Fabric Softeners and Scented Detergents Cause Illness and Pollution
What's Wrong With Fabric Softeners?
People are discovering that fabric softeners are some of the most toxic products made for daily household use. They contain chemicals (like chloroform, benzyl acetate and pentane) that are known to cause cancer and/or damage to lungs, brain, and nerves. These chemicals are even more dangerous when heated in clothes dryers. The toxic fumes then go into neighborhood air and everyone for blocks around is forced to breathe them in.
Fabric softener chemicals are made to stay in clothes fibers and slowly release for a very long time. That slow release of chemicals into the air affects the health of those wearing the clothes and of people around them. Many people take steps to becoming more healthy in their daily lives. They don't realize though that huge health risks are right under their noses. Among many poisonous ingredients in perfumes and cleaning products, fabric softeners are no stranger to these harmful chemicals either.
Some symptoms caused by fabric softener fumes are: tiredness that is not cured by resting, difficulty breathing, nervousness for no known reason, difficulty concentrating and remembering, dizziness, headaches, sick stomach, feeling faint, rashes and/or difficulty controlling body movements.
Babies, children, older people, and people who are already sick are especially hurt by these chemicals. Damage can be permanent, causing lifelong illness. Babies often react with rashes, frequent crying and/or diarrhea. Disinfectants can have the same effects. Experts suggest a possible connection between Sudden Infant Death ("crib death") and the use of these products for washing baby clothes and crib sheets and blankets.
Most fabric softeners have fragrance added to them, which makes them even more toxic.
What's Wrong With Scented Detergent?
(NOTE: Almost all detergents contain fragrance—even many that are labeled "no perfume" or "unscented"!)
95% of the chemicals used in fragrances are made from petroleum products. Many are known to cause cancer, birth defects, and damage to lungs, brain, and nerves.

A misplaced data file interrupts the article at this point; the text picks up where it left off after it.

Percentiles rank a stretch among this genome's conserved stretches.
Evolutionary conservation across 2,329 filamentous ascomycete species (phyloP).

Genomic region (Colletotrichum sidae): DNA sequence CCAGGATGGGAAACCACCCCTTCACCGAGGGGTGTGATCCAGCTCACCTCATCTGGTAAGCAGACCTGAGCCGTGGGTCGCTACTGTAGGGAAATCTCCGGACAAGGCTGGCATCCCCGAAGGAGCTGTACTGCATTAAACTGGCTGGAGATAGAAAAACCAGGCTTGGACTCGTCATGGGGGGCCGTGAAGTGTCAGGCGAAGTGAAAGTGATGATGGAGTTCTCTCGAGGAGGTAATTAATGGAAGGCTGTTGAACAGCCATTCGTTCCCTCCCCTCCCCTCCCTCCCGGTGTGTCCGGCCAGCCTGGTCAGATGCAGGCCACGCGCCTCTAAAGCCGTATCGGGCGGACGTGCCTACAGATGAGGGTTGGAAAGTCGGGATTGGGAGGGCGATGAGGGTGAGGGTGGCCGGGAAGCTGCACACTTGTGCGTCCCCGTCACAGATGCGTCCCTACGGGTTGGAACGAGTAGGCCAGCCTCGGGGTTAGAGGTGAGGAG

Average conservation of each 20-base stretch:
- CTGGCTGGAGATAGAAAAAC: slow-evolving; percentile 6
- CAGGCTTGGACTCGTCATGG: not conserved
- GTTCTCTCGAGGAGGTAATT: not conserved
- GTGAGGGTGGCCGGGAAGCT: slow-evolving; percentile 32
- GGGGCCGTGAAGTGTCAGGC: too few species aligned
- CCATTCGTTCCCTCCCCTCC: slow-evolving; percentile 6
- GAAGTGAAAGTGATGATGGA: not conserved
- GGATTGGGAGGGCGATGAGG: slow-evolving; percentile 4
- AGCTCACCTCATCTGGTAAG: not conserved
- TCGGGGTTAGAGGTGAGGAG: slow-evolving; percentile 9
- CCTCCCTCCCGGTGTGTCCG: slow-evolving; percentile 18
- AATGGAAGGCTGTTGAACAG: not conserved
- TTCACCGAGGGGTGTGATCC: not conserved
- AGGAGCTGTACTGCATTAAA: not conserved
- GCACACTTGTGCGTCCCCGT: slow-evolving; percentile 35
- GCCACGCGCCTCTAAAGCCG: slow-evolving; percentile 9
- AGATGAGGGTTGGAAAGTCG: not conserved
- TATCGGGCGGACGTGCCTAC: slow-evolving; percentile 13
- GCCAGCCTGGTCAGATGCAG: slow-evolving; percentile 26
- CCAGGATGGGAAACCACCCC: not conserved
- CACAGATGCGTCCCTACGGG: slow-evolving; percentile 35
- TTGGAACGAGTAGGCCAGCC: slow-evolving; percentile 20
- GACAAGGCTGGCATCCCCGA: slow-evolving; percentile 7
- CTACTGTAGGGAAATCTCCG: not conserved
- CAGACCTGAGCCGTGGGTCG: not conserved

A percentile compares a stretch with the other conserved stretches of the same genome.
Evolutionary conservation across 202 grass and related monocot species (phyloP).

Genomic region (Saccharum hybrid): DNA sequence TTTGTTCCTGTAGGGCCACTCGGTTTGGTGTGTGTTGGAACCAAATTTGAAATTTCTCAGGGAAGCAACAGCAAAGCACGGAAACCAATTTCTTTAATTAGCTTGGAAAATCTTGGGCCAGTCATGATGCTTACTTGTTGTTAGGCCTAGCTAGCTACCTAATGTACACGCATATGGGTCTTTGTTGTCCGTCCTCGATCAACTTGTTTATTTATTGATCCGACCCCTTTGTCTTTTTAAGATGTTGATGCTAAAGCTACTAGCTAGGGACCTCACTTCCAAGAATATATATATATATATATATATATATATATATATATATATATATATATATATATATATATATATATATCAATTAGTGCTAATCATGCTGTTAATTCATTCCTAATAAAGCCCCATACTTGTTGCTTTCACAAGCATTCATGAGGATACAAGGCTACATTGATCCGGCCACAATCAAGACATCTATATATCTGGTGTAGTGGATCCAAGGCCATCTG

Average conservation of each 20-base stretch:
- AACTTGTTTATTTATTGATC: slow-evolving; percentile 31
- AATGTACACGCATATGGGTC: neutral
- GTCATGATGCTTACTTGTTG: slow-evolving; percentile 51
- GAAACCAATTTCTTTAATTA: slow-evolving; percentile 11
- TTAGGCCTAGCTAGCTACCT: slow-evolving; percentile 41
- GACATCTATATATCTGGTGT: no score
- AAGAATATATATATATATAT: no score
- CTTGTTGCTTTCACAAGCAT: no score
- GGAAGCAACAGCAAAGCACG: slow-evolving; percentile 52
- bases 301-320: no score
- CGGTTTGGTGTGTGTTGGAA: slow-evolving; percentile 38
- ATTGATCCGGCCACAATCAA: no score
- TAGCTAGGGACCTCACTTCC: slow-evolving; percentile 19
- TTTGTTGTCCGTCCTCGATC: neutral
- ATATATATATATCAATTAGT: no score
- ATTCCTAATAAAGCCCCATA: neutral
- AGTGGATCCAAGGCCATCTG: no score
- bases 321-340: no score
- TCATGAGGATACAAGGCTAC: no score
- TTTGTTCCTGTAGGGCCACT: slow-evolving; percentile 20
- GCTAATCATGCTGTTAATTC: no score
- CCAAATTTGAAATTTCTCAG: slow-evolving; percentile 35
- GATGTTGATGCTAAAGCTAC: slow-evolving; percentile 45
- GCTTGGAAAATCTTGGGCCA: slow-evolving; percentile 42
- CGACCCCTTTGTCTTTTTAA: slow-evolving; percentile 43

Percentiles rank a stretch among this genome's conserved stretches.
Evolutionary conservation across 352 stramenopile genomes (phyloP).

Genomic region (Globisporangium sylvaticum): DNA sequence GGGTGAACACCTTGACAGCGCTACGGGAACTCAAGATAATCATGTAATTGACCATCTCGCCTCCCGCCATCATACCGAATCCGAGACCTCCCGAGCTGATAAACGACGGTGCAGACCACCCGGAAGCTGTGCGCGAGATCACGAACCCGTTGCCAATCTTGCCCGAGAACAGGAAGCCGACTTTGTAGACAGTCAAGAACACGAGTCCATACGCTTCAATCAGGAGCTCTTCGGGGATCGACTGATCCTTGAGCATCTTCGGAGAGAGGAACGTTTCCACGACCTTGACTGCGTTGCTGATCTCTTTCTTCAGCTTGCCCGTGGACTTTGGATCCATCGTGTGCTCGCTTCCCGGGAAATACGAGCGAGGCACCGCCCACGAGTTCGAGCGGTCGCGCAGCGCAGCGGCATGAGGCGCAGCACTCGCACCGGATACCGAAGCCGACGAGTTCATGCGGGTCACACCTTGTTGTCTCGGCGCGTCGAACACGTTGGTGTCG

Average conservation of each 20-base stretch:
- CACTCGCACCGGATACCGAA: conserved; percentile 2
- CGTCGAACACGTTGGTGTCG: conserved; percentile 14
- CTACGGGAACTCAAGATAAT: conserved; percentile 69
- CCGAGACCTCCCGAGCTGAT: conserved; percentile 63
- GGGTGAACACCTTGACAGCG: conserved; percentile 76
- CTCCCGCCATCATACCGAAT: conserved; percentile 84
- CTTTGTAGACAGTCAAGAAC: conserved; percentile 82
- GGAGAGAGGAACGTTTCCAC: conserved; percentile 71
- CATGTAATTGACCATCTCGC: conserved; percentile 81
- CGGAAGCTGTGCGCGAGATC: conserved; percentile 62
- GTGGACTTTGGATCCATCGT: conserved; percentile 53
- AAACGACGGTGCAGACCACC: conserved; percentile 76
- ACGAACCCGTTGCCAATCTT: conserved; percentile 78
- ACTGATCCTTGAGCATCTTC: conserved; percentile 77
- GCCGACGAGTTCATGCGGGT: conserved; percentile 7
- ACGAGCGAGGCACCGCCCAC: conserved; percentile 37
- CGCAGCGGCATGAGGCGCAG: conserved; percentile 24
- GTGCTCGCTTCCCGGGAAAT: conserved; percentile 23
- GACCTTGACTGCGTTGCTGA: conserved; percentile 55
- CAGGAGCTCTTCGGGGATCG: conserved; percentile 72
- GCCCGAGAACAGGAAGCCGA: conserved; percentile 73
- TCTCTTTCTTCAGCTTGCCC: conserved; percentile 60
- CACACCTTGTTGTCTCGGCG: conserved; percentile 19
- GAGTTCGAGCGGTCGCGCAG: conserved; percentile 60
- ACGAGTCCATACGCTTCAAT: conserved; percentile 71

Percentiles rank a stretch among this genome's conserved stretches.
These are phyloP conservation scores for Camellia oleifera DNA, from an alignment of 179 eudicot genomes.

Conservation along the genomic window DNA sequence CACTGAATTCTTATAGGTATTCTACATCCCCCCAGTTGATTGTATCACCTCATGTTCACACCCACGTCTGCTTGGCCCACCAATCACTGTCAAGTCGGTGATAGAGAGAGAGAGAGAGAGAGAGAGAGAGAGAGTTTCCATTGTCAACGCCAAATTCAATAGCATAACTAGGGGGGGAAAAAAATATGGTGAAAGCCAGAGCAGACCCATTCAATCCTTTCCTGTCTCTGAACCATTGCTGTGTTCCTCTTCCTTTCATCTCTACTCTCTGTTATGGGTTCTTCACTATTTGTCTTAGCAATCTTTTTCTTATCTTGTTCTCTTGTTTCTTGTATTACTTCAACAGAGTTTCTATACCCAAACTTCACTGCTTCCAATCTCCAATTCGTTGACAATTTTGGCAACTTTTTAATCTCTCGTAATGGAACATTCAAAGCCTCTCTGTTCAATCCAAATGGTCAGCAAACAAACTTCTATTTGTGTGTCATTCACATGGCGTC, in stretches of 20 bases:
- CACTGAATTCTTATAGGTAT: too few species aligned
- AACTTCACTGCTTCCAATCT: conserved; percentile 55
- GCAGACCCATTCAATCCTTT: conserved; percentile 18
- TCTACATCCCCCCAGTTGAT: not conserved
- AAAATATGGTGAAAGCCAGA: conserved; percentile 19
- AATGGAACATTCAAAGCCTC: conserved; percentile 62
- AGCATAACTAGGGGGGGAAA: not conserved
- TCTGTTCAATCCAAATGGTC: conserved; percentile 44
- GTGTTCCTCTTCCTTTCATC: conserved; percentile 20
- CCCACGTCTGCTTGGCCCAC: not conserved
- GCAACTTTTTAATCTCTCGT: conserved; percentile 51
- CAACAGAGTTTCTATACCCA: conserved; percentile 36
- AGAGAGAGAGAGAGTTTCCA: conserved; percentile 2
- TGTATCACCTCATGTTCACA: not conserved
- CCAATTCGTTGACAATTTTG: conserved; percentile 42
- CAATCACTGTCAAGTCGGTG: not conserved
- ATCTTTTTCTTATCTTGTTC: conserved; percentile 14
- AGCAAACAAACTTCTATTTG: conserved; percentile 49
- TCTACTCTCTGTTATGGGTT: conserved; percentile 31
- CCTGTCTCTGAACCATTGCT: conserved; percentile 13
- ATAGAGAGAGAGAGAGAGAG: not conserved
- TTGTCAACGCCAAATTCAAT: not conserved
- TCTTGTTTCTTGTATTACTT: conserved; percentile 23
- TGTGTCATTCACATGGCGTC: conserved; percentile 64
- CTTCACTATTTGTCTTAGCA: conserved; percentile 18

Some chemicals commonly used in fragrances, such as toluene, are listed as hazardous waste worldwide.
Fragrances are not regulated by any government or health agency. There is no law that requires fragrance ingredients to be put on product labels. For example, paradichlorobenzene is a cancer-causing chemical used in many "air fresheners", as well as in some pesticides. U.S. law requires that it be listed as an active ingredient in pesticides, but it does not have to be listed at all on "air freshener" labels.
The more often you breathe in these chemicals (24 hours a day if they are in clothes and bedding), the more likely you are to permanently damage your body. They also add to the damage done by chemicals present at work and in public places. You may feel tired, breathless or lightheaded, sick to your stomach, or get a headache, and not realize these are early signs of chemical poisoning.
If you keep using toxic products, you may become so sick you can no longer work or even leave your home. Some people have epileptic seizures when they are anywhere near someone wearing perfume or scented products, because their nervous systems have been so damaged by these and other chemicals.
Regular users of scented products often say they "can hardly smell it." These products deaden your natural ability to smell, making you want to use more and stronger fragrances. Meanwhile, what you think is a light fragrance is suffocating and nauseating people around you.
What Can Be Used Instead?
In supermarkets, soap or detergent labeled "no fragrance" is usually the safest choice. Products labeled "no perfume" or "unscented" often do actually contain fragrance. However, a few, like Dr. Bronner's Unscented Baby Castile liquid soap and Granny's Unscented Detergent, are truly unscented. If your supermarket does not have any detergent or soap without fragrance, ask them to get some, or try a health food store. Some people use only plain baking soda. (NOTE: Please see our Guidelines for Nontoxic Living page for product listings and online ordering through Amazon!)
To soften fabrics and reduce static cling, add a cup or more of plain baking soda to each wash.
To kill germs, a hot water wash and the high heat of the clothes dryer are safer than disinfectant, because they leave no dangerous chemicals in clothes and bedding. Hanging things out in the sun is also effective.
Chemical Exposures: Low Levels and High Stakes
Prof. Nicholas Ashford and Dr. Claudia Miller
Univ. of Texas Health Science Center
Van Nostrand Reinhold, 1997
Neurotoxins At Home And in The Workplace (Report 99-827)
Committee on Science and Technology
U.S. House of Representatives
Sept. 16, 1986
1991 Environmental Protection Agency Study Paper #A312
Tired or Toxic?
Sherry Rogers, M.D.
Syracuse, New York, 1990
The New Reactor
Newsletter of The Environmental Health Network
P. O. Box 1155
Larkspur, CA 94977
NOTE: The information provided on this page is based on the pamphlet, "Neighborhood Health Notice", distributed by "Breath of Fresh Air" – used by permission.
Please feel free to copy this pamphlet and distribute it!